Angiographic completeness of revascularization was no predictor of clinical events when stenting is guided by fractional flow reserve (FFR), researchers confirmed for acute coronary syndrome (ACS) patients.
Residual SYNTAX scores were no different between patients who did and did not experience major adverse cardiovascular events in the 2 years after achieving functionally-complete revascularization with percutaneous coronary intervention (PCI; 7.2 versus 6.6, P=0.23).
This was corroborated by a Kaplan-Meier curve analysis showing no difference in event rates by SYNTAX score, according to William Fearon, MD, of Stanford University Medical Center in Stanford, California, and colleagues reporting in the Sept. 18 issue of the Journal of the American College of Cardiology.
Multivariable adjustment confirmed that the residual SYNTAX score was no predictor of the primary endpoint -- all-cause death, nonfatal MI, and any repeat revascularization -- or any component of it. Overall, 12.6% of ACS patients suffered these events.
"After complete revascularization of functionally significant stenosis by FFR, the extent of residual angiographic disease is not associated with subsequent ischemic events in patients presenting with ACS," the authors concluded. "These results suggest that functionally complete revascularization is applicable even in ACS patients with potentially vulnerable nonculprit stenoses."
A similar finding had previously been shown by this group for stable patients getting FFR-guided PCI.
Fearon's group performed a post hoc study of the the DANAMI-3-PRIMULTI, FAME, and FAMOUS-NSTEMI studies, pooling the 547 patients who presented with ACS and got functionally complete revascularization (intervention in infarct- and non-infarct-related arteries with FFR 0.80 or below).
There were notable differences in trial design among the three studies, according to Fearon and colleagues, who said their findings were hypothesis-generating and had potentially inadequate statistical backup.
"There has been concern regarding the safety and accuracy of FFR measurements in the ACS setting," the authors noted, in part due to the potential for transient coronary microvascular dysfunction in the culprit vessel, and the possibility that nonculprit disease (which is not hemodynamically significant based on FFR) might cause events after PCI for ACS.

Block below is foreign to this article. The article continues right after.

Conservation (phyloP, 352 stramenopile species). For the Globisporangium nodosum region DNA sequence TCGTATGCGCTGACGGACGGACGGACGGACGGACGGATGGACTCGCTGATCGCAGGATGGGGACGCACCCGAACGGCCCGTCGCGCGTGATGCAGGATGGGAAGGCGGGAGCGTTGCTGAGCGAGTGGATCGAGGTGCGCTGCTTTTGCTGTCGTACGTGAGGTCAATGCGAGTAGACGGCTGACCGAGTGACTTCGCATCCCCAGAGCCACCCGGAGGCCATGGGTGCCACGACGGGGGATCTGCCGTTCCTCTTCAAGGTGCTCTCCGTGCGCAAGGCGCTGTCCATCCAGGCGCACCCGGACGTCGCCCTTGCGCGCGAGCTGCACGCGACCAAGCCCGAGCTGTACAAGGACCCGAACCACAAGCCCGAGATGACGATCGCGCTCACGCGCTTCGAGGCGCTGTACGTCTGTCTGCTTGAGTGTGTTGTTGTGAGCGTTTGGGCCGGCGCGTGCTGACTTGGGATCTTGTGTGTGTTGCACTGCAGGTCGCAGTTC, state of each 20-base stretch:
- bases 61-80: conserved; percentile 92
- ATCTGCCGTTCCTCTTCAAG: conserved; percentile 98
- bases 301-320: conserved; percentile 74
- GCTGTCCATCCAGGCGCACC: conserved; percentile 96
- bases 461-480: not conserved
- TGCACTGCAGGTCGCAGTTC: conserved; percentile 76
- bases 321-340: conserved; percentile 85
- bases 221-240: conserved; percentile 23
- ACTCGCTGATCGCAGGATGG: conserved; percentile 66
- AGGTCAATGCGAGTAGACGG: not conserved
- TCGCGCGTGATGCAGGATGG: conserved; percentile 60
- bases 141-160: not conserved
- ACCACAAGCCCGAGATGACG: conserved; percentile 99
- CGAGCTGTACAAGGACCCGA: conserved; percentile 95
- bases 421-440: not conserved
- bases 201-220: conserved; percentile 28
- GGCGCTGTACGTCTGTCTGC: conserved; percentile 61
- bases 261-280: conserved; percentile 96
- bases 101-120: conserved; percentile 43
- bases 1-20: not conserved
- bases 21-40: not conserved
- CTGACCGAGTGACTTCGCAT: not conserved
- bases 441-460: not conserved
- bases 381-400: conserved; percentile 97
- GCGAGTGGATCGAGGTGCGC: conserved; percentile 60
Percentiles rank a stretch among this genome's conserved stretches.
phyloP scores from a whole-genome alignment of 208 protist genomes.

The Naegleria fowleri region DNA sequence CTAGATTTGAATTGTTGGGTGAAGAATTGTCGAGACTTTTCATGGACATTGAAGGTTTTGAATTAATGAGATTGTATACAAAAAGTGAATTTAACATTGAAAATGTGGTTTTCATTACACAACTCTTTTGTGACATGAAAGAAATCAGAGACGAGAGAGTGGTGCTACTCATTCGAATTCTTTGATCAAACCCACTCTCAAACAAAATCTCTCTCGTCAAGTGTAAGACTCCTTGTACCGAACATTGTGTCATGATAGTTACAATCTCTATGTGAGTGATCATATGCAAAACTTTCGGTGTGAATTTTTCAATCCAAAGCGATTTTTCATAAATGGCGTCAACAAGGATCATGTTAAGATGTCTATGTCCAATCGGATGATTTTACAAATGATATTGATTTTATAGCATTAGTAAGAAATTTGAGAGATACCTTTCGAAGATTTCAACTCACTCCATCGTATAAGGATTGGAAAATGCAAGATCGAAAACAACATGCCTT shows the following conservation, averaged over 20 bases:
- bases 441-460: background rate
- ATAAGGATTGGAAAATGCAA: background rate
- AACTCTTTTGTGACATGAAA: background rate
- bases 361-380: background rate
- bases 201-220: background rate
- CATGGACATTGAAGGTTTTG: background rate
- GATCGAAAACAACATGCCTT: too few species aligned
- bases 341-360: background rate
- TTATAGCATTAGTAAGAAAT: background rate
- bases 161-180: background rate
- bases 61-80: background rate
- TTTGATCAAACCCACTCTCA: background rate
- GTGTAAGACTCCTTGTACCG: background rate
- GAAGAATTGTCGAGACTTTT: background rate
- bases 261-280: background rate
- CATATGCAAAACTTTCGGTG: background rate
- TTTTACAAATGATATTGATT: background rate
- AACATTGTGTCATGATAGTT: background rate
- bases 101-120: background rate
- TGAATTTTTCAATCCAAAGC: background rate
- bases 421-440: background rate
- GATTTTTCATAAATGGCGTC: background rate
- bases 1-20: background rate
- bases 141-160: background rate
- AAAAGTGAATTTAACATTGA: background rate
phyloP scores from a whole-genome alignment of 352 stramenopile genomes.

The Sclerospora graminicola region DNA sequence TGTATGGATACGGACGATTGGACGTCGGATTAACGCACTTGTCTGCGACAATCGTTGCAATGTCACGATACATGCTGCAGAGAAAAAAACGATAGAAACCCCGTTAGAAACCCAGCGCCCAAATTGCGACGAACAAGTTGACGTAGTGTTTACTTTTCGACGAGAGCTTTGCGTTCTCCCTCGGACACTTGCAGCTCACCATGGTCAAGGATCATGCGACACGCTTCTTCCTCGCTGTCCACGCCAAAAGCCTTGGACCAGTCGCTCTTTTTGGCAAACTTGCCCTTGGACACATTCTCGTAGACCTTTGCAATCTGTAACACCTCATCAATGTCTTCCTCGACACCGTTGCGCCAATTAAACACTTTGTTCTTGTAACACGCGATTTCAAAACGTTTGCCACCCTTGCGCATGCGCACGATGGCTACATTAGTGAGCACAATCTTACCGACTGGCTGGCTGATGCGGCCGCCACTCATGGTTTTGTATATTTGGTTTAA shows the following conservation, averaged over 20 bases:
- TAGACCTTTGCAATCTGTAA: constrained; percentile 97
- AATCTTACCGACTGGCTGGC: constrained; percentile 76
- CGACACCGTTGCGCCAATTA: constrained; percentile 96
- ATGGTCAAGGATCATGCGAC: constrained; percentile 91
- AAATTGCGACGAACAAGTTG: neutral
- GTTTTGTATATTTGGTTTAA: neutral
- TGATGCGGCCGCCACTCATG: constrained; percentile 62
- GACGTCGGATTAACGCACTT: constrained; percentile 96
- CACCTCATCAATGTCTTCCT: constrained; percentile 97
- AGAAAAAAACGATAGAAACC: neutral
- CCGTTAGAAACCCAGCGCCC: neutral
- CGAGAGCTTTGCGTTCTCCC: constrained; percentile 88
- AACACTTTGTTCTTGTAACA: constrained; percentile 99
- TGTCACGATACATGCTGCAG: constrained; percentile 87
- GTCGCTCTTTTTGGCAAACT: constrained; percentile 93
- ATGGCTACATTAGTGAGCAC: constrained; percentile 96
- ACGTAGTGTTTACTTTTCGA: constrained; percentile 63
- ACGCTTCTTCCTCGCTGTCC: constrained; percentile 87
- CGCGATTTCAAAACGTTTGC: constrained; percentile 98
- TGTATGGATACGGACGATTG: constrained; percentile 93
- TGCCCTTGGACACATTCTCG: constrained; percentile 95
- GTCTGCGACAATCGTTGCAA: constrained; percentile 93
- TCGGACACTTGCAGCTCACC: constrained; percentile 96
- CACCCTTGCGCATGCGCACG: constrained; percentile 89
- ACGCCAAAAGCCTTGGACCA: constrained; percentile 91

These concerns were not supported by the current study -- at least not in patients treated with dual antiplatelet therapy for 1 year, the investigators said.
What Fearon's group has shown "may help tip the balance in favor of systematic FFR-guided complete functional revascularization as the most appropriate strategy for predicting optimal outcomes despite the presence of potentially 'active' residual lesions, even in patients with unstable coronary disease," commented Marie-Claude Morice, MD, of the Institut Cardiovasculaire Paris Sud.
In an accompanying editorial, Morice discussed the weaknesses of the SYNTAX score, such as its low intraobserver and interobserver reproducibility and the way it takes into account the presence of lesions in very small, probably functionally insignificant vessels.
"Before driving the final nail in the coffin of the SYNTAX score, we may want to consider that this stratification tool was originally designed to predict the outcome of patients with complex multivessel and left main disease and high scores of lesion severity, and not for the purpose of determining the prognosis of those with low scores," she nonetheless wrote.
Fearon has received institutional research support from Abbott, Medtronic, and CathWorks; has a consulting relationship with Boston Scientific; and has minor stock options with HeartFlow.
Morice disclosed no relevant conflicts of interest.